"The Real Superhero": Sermon for the Fifth Sunday in Lent, Year C

"The Real Superhero": Sermon for the Fifth Sunday in Lent, Year C

Apr 07, 2019

Passage:John 12:1-8

Preacher: The Venerable Chris Wrampelmeier

Series: Lent

Category: Love, Discipleship, Servanthood

Keywords: discipleship, faithfulness, lent, love


In John's Gospel, we see Mary of Bethany anoint Jesus with costly oils. How do we respond to such a story? Jesus asks us to serve others, as he serves us.


This last week, my daughter Holly and I went to see the movie “Captain Marvel.” Afterwards, we marveled at how complex the plot lines were, interweaving threads from many other pictures, almost requiring that you see all the films to understand each new one. The next morning, I read an article discussing how skilled the studio is at this task. I can understand why it required so many people to create this movie. The credits at the conclusion seemed to go on for ten minutes.

Even though John did not have the help of thousands like Captain Marvel had, we should be similarly impressed with the complexity of his gospel and how it presents not just a theology, but a story. From the beginning of the gospel, John makes it clear that Jesus is God. Jesus is the Word, God in action. The Word became flesh and lived among us. John tells of Jesus’ ministry and teachings with that narrative supporting John’s declaration of who Jesus is. Our familiarity with the gospel can deprive us of some of its drama.  Maybe today we can look at the story in a way that reawakens its artistry and meaning. If it helps, please see the story as it would play out on the big screen, only this story has the only real superhero.

In today’s reading, the tension is rising to a fever pitch. From the beginning of Jesus’ ministry, the Jewish establishment confronts him and resists his message. In a scene worthy of any action feature, Jesus goes to the heart of the establishment, the temple in Jerusalem. He fashions a whip of cords, then drives out all the sheep and cattle, overturns the money changers’ tables, and scatters their coins on the ground. Jesus did not come to make friends with those who were making worship into a business.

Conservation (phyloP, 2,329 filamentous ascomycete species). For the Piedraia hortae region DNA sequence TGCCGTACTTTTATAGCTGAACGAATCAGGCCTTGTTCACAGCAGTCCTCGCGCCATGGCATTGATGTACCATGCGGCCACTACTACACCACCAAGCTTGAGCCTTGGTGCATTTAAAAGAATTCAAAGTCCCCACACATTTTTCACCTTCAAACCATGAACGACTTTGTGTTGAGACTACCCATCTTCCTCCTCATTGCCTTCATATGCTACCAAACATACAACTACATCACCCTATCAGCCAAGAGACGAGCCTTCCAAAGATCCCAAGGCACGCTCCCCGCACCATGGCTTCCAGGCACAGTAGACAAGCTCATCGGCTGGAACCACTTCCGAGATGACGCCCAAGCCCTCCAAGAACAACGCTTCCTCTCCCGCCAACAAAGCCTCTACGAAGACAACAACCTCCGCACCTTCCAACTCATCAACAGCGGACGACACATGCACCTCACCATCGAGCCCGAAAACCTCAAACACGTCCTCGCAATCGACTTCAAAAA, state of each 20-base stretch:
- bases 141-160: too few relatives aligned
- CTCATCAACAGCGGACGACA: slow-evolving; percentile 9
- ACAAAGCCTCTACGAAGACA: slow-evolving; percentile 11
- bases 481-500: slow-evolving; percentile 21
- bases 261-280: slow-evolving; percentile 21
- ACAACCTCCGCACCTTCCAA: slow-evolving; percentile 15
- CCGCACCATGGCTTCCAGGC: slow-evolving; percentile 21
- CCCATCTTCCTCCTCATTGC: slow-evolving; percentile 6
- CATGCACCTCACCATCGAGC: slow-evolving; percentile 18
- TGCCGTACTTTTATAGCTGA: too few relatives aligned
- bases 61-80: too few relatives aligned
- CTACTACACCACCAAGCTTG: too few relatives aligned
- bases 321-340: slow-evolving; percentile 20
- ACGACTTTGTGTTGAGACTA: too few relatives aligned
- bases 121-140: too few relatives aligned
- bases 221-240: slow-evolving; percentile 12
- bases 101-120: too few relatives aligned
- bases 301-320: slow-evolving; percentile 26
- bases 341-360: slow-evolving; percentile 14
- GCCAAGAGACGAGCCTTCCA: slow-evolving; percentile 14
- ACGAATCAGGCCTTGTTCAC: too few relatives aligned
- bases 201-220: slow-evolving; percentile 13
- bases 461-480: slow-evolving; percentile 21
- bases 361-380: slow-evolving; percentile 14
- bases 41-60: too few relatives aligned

On top of this affront to the power of the Jewish leadership, Jesus makes believers of Samaritans, heals the sick—even on the Sabbath, feeds five thousand, and speaks of himself coming down from heaven. His ministry attracts followers. His popularity threatens the established religious authority. Those authorities plot to kill him.

The final straw occurs when Jesus raises Lazarus from the dead, the event immediately preceding today’s gospel. Those who witnessed Jesus’ calling his friend back to life believe in Jesus, but some report him to the Pharisees. The chief priest and Pharisees see Jesus’ popularity threatening the Romans, whom they fear will destroy the holy places and the Jewish people as a result. The danger to Jesus rises to the point where Jesus no longer walks openly among the Jews.

The Passover nears. Customarily, before the Passover, many who live in the country journey to Jerusalem to purify themselves. As in a Western movie in which the townsfolk expect the hero to ride into town despite the threat from the criminal gang, everyone wonders if Jesus really will show up. The Jewish leadership has spread the word that anyone who sees Jesus needs to report him, so he can be arrested. The leadership’s fear of Jesus is so great, it plans to kill Lazarus as well as Jesus to wipe out any talk of Jesus’ power over death.

The days count down to the Passover, with only six more left. Jesus returns to the house of Lazarus, only a couple miles from Jerusalem. Time and distance are closing in on Jerusalem and Jesus’ destiny there. We are on the eve of the confrontation we know must come between Jesus and those who would try to silence him.

At a dinner, Lazarus’s sister Mary takes a pound of costly perfume, anoints Jesus’ feet, and wipes his feet with her hair. In my imaginary movie of this scene, the camera spends several minutes in slow-motion, focusing on each detail, showing Mary’s relationship with Jesus through her actions. Mary cleans the filth on Jesus’ feet, feet in a world in which sandals are footwear, paved roads are few, and animal waste litters the streets and highways. It literally is a dirty world. We see that grime strip away under Mary’s care.

Because foot washing was such an intimate, unclean act, people generally washed their own feet. To show great hospitality, a host might detail a slave to clean his guests’ feet, but the host would not clean those feet himself. Mary’s washing and anointing of Jesus’ feet demonstrates the humility of a servant.

Mary takes perfume that would cost an ordinary person a year’s wages and massages it into Jesus’ feet. The ointment would feel good and fills the house with a wonderful smell, a stark contrast from the smell of the deceased Lazarus present nearby the last time Jesus was at this house.